As the contentious discussions continued over several years, Fey (who, incidentally, is credited with helping to save Denver's symphony back in 1989) realized that the age of the mega-concert was over and changed his mind about the expansion, a concept that was his in the first place.

The point, in relation to Boettcher, is that just because the audience for the concert hall is smaller than it used to be, that doesn't mean it will always be that way. And with some inspired bookings -- or some kind of pop-star status being afforded to a good-looking conductor, sparking a classical-music craze -- it might just wind up being too small.

Location Info


Boettcher Concert Hall

14th St & Curtis St., Denver, CO

Category: Music

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Boettcher Concert Hall is an acoustic nightmare. You completely lose the auditory impact that enhances the music. This tomb, I mean room, does just the opposite of what it should do. Instead of focusing the sound of the orchestra forward to the audience like a great set of speakers, it dissipates the sound from the stage in all directions, making the orchestra sound like some of the sections are in different rooms. Tear it down now. Build a real concert hall the blows your ears off at the end of Pines of Rome!


A developer with real ambition and vision would work to convince the city to run Speer underground between Larimer and Stout.  The city could get their desired amphitheater (if they really want it) between Boettcher and the creek while muffling Speer traffic noise.  More high value real estate opportunities would be created compared to demolishing Boettcher and digging out an impractical traffic-side amphitheater.


The sympony has priced itself out of my range. I used to go frequently when my parents were alive, despite the fact that the seats left me with a sore back for days. But now I must budget my entertainment spending and cannot afford more than an occasional symphony performance.  However, it is  utterly ridiculous for the city to suggest that demolishing Boettcher is a solution, especially for an outdoor venue that would be subject to constant traffic noise.  Boettcher can be remodeled, reduced in size if necessary, and used for more than just symphony concerts.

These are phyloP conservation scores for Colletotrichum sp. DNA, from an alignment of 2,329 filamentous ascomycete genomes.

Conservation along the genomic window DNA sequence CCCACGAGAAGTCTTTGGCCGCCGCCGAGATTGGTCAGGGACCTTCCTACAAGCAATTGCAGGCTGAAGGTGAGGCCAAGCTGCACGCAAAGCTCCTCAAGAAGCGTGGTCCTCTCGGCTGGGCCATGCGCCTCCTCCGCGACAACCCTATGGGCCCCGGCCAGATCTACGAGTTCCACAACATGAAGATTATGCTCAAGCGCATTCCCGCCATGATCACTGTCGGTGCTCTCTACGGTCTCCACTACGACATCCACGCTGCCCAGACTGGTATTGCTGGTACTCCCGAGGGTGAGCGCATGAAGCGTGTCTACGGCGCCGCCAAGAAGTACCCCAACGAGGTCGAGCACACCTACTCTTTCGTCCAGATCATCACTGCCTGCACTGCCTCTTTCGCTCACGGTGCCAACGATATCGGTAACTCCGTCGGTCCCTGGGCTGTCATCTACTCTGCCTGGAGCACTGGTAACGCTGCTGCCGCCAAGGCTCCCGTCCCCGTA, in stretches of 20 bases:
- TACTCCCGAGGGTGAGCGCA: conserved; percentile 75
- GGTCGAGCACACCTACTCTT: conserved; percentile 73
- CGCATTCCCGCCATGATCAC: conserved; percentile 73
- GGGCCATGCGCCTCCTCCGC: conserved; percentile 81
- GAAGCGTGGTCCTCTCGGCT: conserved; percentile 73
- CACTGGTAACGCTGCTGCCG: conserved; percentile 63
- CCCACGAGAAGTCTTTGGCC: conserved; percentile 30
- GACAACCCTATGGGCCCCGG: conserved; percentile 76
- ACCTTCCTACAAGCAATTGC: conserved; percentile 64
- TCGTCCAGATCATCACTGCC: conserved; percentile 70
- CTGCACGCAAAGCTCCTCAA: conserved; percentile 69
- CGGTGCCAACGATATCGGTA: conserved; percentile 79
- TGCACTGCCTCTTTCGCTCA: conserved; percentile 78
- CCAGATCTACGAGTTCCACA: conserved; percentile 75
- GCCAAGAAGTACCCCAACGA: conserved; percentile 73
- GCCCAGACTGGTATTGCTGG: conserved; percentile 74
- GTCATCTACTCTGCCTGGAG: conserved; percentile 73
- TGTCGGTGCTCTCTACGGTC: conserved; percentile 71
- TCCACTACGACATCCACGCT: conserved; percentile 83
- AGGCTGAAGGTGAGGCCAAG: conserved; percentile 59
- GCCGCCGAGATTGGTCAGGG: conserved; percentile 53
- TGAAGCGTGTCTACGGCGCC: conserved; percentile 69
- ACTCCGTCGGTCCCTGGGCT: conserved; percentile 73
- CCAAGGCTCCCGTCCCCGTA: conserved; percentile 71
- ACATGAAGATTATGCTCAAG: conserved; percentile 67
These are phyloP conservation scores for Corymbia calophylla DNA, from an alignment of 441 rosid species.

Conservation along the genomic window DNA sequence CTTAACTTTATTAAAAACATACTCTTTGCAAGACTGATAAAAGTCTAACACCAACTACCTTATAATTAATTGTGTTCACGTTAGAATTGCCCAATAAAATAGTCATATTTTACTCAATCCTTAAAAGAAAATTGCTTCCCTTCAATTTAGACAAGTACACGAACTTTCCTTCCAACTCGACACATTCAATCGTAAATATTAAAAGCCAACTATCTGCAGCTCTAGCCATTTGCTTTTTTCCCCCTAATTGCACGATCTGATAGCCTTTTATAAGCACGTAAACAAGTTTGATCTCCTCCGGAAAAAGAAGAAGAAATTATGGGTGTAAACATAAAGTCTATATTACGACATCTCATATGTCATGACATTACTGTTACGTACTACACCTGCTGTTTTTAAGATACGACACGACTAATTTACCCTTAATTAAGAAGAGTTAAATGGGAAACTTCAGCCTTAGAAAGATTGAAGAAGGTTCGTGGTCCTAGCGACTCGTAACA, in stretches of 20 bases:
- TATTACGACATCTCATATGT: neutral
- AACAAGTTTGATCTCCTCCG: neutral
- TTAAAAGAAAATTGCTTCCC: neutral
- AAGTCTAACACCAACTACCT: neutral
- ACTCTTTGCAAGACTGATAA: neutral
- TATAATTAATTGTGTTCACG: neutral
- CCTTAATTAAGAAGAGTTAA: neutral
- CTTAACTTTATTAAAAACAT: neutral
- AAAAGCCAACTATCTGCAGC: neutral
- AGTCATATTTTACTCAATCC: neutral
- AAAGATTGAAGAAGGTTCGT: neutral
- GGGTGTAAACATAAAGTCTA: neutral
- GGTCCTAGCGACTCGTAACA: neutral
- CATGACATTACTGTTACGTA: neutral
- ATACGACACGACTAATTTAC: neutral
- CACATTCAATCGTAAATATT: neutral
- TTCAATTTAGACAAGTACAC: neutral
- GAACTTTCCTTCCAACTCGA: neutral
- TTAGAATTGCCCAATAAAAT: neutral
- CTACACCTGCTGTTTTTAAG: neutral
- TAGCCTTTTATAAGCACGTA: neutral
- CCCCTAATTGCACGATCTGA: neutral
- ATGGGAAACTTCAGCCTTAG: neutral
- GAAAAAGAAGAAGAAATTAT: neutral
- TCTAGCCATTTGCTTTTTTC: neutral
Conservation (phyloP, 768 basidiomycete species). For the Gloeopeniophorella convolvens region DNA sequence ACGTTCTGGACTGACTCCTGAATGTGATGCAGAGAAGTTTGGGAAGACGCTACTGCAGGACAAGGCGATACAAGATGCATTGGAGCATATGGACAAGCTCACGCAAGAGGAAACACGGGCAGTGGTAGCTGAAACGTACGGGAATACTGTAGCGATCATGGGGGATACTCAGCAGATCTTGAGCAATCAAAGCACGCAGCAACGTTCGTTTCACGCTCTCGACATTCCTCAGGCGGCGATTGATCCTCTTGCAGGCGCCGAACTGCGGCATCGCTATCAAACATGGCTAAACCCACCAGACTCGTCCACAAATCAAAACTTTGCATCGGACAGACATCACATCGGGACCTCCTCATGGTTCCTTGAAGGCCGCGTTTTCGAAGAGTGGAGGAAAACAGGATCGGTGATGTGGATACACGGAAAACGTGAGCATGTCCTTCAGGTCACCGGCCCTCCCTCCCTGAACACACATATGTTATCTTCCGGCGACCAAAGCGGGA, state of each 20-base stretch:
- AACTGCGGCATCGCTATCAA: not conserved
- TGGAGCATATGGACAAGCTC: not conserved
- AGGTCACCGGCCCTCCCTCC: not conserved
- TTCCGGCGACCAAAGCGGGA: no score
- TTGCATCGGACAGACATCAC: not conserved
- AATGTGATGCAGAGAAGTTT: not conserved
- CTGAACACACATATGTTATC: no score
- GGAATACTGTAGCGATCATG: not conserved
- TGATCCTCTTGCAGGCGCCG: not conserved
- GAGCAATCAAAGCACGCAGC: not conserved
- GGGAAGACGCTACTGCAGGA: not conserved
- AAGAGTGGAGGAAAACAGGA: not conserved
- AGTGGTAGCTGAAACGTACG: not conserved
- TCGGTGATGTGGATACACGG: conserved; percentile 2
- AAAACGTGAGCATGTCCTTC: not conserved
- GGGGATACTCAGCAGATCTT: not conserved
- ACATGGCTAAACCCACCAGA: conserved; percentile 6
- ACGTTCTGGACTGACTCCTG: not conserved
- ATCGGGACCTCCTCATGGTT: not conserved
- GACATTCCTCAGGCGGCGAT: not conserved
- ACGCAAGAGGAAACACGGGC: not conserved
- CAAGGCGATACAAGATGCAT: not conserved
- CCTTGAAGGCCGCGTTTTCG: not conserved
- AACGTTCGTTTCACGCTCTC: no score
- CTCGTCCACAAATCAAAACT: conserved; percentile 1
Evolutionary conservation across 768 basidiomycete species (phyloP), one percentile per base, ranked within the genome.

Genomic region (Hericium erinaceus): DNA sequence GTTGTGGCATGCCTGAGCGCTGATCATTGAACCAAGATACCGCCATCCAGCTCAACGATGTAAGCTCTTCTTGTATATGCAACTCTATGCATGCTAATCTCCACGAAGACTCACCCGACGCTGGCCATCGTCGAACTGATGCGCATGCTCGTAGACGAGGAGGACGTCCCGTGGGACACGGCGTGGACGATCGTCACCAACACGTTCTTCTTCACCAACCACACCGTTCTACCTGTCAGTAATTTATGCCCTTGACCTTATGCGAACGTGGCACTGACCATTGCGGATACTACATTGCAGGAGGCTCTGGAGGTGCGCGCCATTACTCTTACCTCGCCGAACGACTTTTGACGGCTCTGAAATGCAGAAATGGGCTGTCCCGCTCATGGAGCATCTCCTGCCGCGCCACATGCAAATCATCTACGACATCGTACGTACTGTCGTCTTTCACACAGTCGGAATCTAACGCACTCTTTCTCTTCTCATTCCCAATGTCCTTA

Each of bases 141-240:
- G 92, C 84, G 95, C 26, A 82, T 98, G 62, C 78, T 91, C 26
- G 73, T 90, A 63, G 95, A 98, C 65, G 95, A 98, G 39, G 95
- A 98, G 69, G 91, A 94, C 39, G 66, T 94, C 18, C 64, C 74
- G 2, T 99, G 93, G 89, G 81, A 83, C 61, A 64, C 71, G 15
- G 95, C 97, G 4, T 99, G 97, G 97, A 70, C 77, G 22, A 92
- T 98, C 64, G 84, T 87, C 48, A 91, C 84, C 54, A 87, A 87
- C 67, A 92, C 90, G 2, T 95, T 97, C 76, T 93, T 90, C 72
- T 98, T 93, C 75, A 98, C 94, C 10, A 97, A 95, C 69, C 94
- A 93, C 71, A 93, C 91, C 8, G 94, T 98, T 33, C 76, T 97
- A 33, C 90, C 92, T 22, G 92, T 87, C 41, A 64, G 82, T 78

Tyler Christopherson
Tyler Christopherson

it would be a terrible decision to demolish Boettcher…. why would this even be an option?

Kevin Doyle
Kevin Doyle

idiotic idea. Get good acts in there and the people will show up.

Eric Frees
Eric Frees

I've never been there but an outdoor venue there wud be 100x worse than Fiddlers. Now a palace to rival Sydney's opera house?

Jonathan Blair
Jonathan Blair

I'm not sure you can trust any ideas the current Mayor of Denver has.

Brian V Dietz
Brian V Dietz

While I don't disagree with all of your points... Boettcher is a terrible venue. Classical music doesn't work in the round.


I can think of many NEW ways to "think inside the box", rather than "blow up" the box.
Why not convene a group of architects, musicians performers, and concert-going citizens and have a serious design "Charette" (design exercise)  to clarify our goals and options on how to take this Denver jewel into the 21st century !
A quick make-over is not enough and to destroy it for something else is extremely short-sighted and tone deaf.  As a licensed architect and semi-professional violinist , I would be happy to enlist some of my colleagues and work with the CSO, and Arts and Venues on  budget-wise solutions to transform our community asset.  Michael Paglia makes some excellent points here as why we need to make the effort to save Boettcher Hall.


@Jan89 Hi Jan! Just wanted to let you know that we consistently have "Price Level 4" seats which are just $17 - $22 a ticket. And contrary to popular belief these seats are by no means "the bad seats." Additionally, we waive all service fees when you buy them from us in person. We also have student tickets, senior discounts, and subscription packages as low as $33 a ticket! I hope this helps with the notion of "pricing you out"!

muhutdafuga topcommenter

Because someone would make a buck out of the idiotic idea.